April showers bring much more than May flowers. Spring also brings an onslaught of parasites as the weather gets warmer.
Fleas and ticks are two of the many parasites than can cause diseases not only to our pets, but to us as well. Fleas are by far the most common external parasite of dogs and cats. The life span of a flea is 6-24 months over which time, they can lay hundreds of thousands of eggs and lead to an environmental infestation.
The fleas in the environment need a blood meal within 1-2 weeks of emerging from the larval stage. They obtain this blood meal from our pets or from us. The flea spends its entire adult life on the host and can survive for more than 3 months.
Significant flea infestations can cause anemia particularly in the very young or very small pet. Hypersensitivity or allergic reactions to flea bites happens in those who are allergic to the flea saliva. These pets (and people) get extremely itchy and can develop red, raised bumps or hives.
Fleas serve as an intermediate host for certain tapeworms. Animals and people can become infected with tapeworms by accidently ingesting an infected flea. Fleas also play a significant role in Cat Scratch Fever, as the cats that get flea feces around their claws can infect people by scratching them.
Many tick species can transmit diseases to domestic animals and people. Ticks attach securely to the host and effectively transmit diseases. Of these diseases, the most common in our area is Lyme disease. Other tick borne infections, some of which can also cause serious diseases in humans include, Ehrlichiosis, Rocky Mountain Spotted Fever, and Anaplasmosis.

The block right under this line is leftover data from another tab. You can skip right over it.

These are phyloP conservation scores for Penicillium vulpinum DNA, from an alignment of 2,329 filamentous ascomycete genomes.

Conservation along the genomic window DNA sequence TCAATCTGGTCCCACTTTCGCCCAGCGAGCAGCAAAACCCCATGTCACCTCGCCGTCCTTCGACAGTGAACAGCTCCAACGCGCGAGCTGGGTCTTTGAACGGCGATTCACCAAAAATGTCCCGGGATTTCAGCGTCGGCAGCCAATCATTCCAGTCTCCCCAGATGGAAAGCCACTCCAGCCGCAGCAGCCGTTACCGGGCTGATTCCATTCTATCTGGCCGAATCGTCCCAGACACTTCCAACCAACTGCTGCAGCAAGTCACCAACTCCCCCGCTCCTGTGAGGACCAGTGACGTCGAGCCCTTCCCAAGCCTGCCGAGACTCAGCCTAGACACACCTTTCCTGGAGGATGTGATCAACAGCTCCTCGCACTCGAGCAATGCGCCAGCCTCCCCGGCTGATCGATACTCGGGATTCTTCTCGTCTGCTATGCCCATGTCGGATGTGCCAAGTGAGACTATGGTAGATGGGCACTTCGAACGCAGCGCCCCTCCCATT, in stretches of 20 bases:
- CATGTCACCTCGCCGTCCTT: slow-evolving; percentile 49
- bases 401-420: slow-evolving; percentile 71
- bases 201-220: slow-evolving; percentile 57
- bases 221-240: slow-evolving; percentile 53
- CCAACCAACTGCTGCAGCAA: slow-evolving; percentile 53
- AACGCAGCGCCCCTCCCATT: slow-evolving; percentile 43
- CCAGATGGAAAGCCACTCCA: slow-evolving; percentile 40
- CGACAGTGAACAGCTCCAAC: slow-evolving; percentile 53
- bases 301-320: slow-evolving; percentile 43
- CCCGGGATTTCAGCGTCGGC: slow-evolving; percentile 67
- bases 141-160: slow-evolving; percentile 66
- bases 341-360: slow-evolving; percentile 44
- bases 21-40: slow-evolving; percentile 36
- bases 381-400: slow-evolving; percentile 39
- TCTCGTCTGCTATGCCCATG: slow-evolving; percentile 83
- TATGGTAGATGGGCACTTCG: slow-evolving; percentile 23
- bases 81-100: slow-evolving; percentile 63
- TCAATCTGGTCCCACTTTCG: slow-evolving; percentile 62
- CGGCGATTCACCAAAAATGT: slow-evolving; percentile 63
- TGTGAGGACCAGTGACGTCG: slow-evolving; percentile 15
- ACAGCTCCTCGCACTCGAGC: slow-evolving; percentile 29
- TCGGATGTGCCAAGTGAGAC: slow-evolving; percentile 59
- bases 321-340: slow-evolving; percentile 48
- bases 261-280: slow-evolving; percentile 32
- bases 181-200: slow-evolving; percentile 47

Signs of Lyme disease include lameness, fever, and lethargy. Lyme disease can lead to fatal heart disease or fatal kidney disease making yearly screening and prevention key elements in keeping our pets healthy.
The most efficient way to avoid disease transmission from these insects/arachnids is to prevent them from feeding. There are numerous products on the market that effectively prevent fleas and ticks from successfully attaching and obtaining the necessary blood meal they need to transmit disease, and survive.
We, at Seven Fields Veterinary Hospital, will help you choose the product that is best for your pet. No single product is right for every situation. Please call us, or stop by, and we will gladly help you make the best choice for your four legged friends. Call Seven Fields Veterinary Hospital at 724-742-4433 or visit sevenfieldsvet.com.